Transform Your Supply Chain Planning and Marketing Strategies with Google Cloud and SAP Integration
July 13, 2023 | Asheesh Gupta
Blog / Innovations in Inventory Management: Event-Driven Automation
In a world where businesses have sprawling global supply chains, a disruption in one corner of the world can create a domino effect that impacts operations worldwide.
Consider this example: A multinational company sources raw materials from Brazil, but a sudden transport strike there brings the supply to a halt. With no visibility into when the strike might end and when the goods will arrive, the planner sitting at the headquarters in Chicago faces a complicated problem.
To make an informed decision about managing inventory and maintaining business continuity, the planner needs answers to several critical questions:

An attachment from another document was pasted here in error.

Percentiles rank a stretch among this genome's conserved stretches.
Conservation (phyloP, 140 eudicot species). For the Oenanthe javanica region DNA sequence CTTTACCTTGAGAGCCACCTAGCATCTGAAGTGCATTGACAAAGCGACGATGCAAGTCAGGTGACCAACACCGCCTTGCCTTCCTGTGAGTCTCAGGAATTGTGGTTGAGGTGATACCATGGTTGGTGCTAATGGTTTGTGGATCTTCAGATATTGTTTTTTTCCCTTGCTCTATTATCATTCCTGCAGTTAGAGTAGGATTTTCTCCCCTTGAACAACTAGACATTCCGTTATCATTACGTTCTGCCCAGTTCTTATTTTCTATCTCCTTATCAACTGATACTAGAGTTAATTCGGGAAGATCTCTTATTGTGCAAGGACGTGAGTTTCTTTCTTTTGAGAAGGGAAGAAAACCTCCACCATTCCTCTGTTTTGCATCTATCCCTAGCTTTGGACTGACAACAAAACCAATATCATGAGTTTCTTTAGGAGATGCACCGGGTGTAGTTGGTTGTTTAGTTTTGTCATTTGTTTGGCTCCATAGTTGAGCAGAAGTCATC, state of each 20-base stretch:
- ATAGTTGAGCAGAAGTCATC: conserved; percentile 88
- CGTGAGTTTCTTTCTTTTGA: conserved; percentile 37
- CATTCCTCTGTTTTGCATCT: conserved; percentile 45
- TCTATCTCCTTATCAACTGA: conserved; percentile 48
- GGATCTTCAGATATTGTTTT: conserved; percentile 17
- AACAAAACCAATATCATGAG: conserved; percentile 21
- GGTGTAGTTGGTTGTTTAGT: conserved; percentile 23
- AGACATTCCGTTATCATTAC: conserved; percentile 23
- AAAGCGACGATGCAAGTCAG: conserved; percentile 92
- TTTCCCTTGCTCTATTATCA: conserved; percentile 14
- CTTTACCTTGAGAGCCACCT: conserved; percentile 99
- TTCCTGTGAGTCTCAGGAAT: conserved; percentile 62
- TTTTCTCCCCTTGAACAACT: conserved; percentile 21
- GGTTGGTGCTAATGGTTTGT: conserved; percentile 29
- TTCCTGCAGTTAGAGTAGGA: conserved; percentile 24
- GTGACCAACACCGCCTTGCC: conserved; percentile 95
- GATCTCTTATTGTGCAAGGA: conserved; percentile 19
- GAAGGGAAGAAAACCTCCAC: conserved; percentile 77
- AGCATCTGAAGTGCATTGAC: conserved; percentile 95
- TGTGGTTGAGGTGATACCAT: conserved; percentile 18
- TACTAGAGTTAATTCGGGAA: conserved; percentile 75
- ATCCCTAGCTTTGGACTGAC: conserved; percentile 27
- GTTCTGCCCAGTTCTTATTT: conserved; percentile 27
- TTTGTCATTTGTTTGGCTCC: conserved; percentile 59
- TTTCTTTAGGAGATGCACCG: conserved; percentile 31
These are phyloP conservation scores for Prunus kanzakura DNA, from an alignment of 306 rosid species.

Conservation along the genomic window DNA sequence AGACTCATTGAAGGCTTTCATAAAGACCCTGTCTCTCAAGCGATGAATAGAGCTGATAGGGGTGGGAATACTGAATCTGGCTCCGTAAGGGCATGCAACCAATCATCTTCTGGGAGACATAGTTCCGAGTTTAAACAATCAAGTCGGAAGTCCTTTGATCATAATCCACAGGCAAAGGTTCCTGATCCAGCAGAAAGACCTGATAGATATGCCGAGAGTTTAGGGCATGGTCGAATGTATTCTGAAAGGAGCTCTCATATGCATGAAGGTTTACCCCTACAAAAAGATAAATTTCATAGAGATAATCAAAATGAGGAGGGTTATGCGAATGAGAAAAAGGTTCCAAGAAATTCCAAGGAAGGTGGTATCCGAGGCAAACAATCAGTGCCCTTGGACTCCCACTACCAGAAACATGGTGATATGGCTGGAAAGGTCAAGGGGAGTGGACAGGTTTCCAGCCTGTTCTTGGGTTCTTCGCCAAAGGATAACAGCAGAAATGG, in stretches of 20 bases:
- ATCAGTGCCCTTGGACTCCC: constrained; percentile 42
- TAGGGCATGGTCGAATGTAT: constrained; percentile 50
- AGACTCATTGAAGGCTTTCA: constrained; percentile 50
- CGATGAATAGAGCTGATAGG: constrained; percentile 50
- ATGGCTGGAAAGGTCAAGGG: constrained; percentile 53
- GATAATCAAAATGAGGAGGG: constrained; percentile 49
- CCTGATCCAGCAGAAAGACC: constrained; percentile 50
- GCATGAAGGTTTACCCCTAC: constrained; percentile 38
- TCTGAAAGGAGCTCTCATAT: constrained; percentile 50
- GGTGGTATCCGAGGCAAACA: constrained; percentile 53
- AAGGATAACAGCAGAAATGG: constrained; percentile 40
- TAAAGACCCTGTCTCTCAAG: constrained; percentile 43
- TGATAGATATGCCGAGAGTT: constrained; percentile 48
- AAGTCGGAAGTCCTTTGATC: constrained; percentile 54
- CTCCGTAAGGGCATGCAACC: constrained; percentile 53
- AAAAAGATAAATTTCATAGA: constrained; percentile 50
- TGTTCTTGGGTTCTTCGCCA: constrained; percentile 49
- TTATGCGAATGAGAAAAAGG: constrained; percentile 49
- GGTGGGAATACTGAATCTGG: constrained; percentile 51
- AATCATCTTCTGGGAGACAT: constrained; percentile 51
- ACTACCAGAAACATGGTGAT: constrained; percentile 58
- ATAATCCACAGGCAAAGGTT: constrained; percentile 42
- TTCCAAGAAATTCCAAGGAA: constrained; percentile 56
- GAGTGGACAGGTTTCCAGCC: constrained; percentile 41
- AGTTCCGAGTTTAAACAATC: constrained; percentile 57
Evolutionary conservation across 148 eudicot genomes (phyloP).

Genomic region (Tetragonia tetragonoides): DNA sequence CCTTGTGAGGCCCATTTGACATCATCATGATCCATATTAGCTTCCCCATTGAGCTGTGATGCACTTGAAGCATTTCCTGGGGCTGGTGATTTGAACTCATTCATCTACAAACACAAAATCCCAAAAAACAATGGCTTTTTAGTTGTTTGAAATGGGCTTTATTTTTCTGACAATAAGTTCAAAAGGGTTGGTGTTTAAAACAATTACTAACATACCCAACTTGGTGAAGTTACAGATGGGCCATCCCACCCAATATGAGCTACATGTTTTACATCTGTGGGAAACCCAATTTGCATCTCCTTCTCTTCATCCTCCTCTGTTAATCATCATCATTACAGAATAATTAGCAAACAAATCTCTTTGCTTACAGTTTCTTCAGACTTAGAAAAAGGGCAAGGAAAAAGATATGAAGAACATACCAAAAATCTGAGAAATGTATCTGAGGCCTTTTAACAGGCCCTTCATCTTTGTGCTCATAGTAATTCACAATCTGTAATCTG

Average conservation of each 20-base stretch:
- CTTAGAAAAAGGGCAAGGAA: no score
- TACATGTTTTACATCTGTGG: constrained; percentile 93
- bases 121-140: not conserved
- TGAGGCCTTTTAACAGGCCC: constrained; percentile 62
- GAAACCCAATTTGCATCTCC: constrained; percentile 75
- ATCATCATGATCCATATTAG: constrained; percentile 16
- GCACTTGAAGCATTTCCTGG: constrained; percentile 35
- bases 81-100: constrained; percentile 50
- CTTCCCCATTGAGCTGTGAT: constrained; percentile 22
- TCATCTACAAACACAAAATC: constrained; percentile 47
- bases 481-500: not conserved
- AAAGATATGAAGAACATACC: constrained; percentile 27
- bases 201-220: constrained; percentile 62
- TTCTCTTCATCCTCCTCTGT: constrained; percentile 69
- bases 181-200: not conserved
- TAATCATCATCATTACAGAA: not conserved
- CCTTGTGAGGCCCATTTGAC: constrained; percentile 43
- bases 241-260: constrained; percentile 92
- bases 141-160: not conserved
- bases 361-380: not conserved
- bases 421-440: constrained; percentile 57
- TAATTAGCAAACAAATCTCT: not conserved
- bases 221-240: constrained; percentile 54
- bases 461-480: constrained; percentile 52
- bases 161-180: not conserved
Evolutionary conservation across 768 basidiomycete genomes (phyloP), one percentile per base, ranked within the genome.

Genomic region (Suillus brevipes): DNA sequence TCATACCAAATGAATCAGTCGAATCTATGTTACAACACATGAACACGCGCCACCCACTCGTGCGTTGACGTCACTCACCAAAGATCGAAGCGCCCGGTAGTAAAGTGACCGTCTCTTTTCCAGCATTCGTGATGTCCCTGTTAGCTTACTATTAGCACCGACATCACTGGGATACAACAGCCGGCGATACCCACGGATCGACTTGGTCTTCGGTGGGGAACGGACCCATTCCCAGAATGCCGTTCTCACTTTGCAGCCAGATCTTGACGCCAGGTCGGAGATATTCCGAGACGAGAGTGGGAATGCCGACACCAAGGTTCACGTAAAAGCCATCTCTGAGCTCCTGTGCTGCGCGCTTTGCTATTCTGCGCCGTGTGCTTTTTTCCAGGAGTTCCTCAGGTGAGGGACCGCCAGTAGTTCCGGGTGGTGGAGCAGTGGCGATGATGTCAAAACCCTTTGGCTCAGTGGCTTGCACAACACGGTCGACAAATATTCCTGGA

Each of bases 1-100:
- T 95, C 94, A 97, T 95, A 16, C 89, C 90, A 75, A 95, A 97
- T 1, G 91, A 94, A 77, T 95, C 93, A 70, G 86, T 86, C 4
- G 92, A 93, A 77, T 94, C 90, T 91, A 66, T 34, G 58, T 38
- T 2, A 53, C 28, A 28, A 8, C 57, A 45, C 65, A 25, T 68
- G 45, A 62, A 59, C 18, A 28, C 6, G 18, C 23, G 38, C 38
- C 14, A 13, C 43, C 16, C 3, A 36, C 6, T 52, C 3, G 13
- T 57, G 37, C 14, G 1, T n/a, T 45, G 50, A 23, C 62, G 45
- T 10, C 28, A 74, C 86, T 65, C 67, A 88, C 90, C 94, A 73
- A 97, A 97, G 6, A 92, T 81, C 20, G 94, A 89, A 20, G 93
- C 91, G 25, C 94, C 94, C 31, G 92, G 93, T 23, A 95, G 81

Traditionally, finding answers to these questions would involve numerous emails, phone calls, and manual data analysis, taking up valuable time and resources. However, with event-driven automation, the situation is drastically different.
Event-driven automation can provide real-time updates on the situation, calculate the potential impact on the supply chain, and even suggest alternate sourcing strategies. By providing these insights and recommendations instantly, event-driven automation enables the planner to make quick, informed decisions, ensuring that the company can maintain its operations despite unexpected disruptions.
Event-driven automation, a pivotal concept in modern computing, is an approach where business processes and decisions are automated and triggered by events. According to IDC, “event-driven architecture (EDA) will be a top three priority for 70% of global enterprises by 2024, reducing latency in decision making, improving operational efficiency, and enabling real-time business processes.”
An event is a signal or ‘trigger’ that initiates an action within a business environment. This could range from a customer placing an order, a machine’s temperature sensor detecting overheating to sudden changes in a supplier’s status, like a transport strike affecting deliveries.
To provide a clearer picture of the potential of event-driven automation, let’s look at it through the following examples: